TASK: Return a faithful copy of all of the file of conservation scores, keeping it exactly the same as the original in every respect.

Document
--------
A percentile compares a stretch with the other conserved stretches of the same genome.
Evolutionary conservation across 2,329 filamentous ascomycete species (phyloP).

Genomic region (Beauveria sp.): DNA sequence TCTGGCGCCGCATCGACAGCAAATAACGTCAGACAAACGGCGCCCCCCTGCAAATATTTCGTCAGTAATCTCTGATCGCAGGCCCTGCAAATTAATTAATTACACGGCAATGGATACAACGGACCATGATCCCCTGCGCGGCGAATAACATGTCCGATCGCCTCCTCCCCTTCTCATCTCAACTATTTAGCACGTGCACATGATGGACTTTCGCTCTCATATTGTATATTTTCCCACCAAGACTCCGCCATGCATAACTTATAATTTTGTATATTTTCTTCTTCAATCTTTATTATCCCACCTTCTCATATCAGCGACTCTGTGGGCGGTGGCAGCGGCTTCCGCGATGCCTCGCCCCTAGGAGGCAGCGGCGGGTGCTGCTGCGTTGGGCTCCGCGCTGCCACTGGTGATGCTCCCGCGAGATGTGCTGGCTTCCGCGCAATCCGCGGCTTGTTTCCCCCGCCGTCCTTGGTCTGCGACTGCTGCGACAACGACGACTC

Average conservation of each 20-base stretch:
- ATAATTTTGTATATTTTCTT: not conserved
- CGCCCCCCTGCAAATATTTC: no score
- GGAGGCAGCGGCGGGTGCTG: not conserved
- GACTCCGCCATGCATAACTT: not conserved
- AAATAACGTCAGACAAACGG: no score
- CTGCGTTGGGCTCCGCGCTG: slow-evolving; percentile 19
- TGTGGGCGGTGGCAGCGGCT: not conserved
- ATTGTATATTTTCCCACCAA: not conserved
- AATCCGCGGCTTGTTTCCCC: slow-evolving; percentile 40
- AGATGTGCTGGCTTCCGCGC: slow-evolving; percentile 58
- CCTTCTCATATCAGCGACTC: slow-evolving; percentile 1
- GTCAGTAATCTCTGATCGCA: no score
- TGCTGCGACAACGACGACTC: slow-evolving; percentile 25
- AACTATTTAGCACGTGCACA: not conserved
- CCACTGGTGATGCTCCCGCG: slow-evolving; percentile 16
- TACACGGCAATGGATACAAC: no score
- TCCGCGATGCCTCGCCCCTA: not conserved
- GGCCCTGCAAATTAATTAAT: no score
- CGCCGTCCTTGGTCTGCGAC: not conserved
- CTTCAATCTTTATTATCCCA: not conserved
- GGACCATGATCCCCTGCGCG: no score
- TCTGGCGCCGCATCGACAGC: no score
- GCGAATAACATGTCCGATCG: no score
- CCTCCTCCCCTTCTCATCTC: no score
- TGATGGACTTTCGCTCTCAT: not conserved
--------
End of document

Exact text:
A percentile compares a stretch with the other conserved stretches of the same genome.
Evolutionary conservation across 2,329 filamentous ascomycete species (phyloP).

Genomic region (Beauveria sp.): DNA sequence TCTGGCGCCGCATCGACAGCAAATAACGTCAGACAAACGGCGCCCCCCTGCAAATATTTCGTCAGTAATCTCTGATCGCAGGCCCTGCAAATTAATTAATTACACGGCAATGGATACAACGGACCATGATCCCCTGCGCGGCGAATAACATGTCCGATCGCCTCCTCCCCTTCTCATCTCAACTATTTAGCACGTGCACATGATGGACTTTCGCTCTCATATTGTATATTTTCCCACCAAGACTCCGCCATGCATAACTTATAATTTTGTATATTTTCTTCTTCAATCTTTATTATCCCACCTTCTCATATCAGCGACTCTGTGGGCGGTGGCAGCGGCTTCCGCGATGCCTCGCCCCTAGGAGGCAGCGGCGGGTGCTGCTGCGTTGGGCTCCGCGCTGCCACTGGTGATGCTCCCGCGAGATGTGCTGGCTTCCGCGCAATCCGCGGCTTGTTTCCCCCGCCGTCCTTGGTCTGCGACTGCTGCGACAACGACGACTC

Average conservation of each 20-base stretch:
- ATAATTTTGTATATTTTCTT: not conserved
- CGCCCCCCTGCAAATATTTC: no score
- GGAGGCAGCGGCGGGTGCTG: not conserved
- GACTCCGCCATGCATAACTT: not conserved
- AAATAACGTCAGACAAACGG: no score
- CTGCGTTGGGCTCCGCGCTG: slow-evolving; percentile 19
- TGTGGGCGGTGGCAGCGGCT: not conserved
- ATTGTATATTTTCCCACCAA: not conserved
- AATCCGCGGCTTGTTTCCCC: slow-evolving; percentile 40
- AGATGTGCTGGCTTCCGCGC: slow-evolving; percentile 58
- CCTTCTCATATCAGCGACTC: slow-evolving; percentile 1
- GTCAGTAATCTCTGATCGCA: no score
- TGCTGCGACAACGACGACTC: slow-evolving; percentile 25
- AACTATTTAGCACGTGCACA: not conserved
- CCACTGGTGATGCTCCCGCG: slow-evolving; percentile 16
- TACACGGCAATGGATACAAC: no score
- TCCGCGATGCCTCGCCCCTA: not conserved
- GGCCCTGCAAATTAATTAAT: no score
- CGCCGTCCTTGGTCTGCGAC: not conserved
- CTTCAATCTTTATTATCCCA: not conserved
- GGACCATGATCCCCTGCGCG: no score
- TCTGGCGCCGCATCGACAGC: no score
- GCGAATAACATGTCCGATCG: no score
- CCTCCTCCCCTTCTCATCTC: no score
- TGATGGACTTTCGCTCTCAT: not conserved